Peter J. Turnbaugh is an Assistant Professor in the Department of Microbiology and Immunology at the University of California, San Francisco, where he studies the metabolic activities and effects of gut microbes, including the impact of the gut microbiome on nutrition and drug metabolism. Dr. Turnbaugh received his Ph.D. in microbial genomics from Washington University in St. Louis in 2009.
David B. Allison is a Distinguished Professor, Quetelet Endowed Professor of Public Health, Associate Dean for Science, and Director of the Office of Energetics and the Nutrition Obesity Research Center at University of Alabama at Birmingham. His interests include obesity, quantitative genetics, clinical trials, and statistical and research methodology. Dr. Allison was awarded the 2006 Presidential Award for Excellence in Science, Mathematics, and Engineering Mentoring, and in 2012 was elected to the Institute of Medicine. He is the founding Field Chief Editor of Frontiers in Genetics and serves as an Associate Editor of Obesity.
John E. Blundell holds the Research Chair of PsychoBiology and is the founder Director of the Institute of Psychological Sciences, Faculty of Medicine and Health, at the University of Leeds, United Kingdom. He is one of the most highly cited investigators in the science of appetite regulation, energy balance and physical activity with over 20 years’ experience in the management of interdisciplinary interventions involving simultaneous measurements in metabolism, physiology, energy balance, behavior and psychology.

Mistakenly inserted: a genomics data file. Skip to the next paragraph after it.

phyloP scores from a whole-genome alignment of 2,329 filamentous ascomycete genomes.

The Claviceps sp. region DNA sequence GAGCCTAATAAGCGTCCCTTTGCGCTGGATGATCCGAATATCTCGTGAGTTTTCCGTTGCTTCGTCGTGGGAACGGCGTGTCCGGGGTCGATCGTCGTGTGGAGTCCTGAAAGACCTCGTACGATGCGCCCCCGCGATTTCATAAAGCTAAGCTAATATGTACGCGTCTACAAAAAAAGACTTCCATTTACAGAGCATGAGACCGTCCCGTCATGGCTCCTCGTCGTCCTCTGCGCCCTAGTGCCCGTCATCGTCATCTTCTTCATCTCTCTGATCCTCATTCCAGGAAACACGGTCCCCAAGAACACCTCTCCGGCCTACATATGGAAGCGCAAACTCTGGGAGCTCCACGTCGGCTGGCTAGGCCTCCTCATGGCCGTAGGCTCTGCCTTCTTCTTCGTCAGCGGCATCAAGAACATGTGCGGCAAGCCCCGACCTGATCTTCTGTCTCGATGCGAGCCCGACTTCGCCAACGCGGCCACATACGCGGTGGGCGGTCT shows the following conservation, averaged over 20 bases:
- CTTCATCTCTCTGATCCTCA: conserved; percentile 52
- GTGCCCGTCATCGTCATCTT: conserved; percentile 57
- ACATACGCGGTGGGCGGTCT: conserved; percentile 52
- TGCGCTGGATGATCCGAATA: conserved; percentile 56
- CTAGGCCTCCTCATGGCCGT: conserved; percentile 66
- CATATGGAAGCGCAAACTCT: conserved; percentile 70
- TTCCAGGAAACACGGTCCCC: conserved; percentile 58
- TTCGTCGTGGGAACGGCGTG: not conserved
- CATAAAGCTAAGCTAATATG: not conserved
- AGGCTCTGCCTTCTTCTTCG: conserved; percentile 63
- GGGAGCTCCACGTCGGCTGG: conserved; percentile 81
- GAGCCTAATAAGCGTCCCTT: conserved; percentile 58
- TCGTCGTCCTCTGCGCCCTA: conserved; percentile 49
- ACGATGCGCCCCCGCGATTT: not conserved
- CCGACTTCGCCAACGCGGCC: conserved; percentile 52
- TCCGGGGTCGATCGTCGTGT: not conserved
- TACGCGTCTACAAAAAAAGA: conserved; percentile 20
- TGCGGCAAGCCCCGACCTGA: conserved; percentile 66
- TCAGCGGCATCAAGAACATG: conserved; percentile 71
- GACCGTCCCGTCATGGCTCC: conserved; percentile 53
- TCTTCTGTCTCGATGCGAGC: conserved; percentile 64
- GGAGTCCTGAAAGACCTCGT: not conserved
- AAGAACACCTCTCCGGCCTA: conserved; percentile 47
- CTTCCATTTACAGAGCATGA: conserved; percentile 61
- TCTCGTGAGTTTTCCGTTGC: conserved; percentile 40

David D’ Alessio is a Professor of Medicine at Duke University School of Medicine, Director of the Division of Endocrinology, and a staff physician at the Durham VA Medical Center. Dr. D’Alessio has a primary research interest in the regulation of glucose tolerance and abnormalities that lead to type 2 diabetes. Work in his lab is directed at the interplay between circulating glucose, GI hormones, and neural signals to control insulin secretion.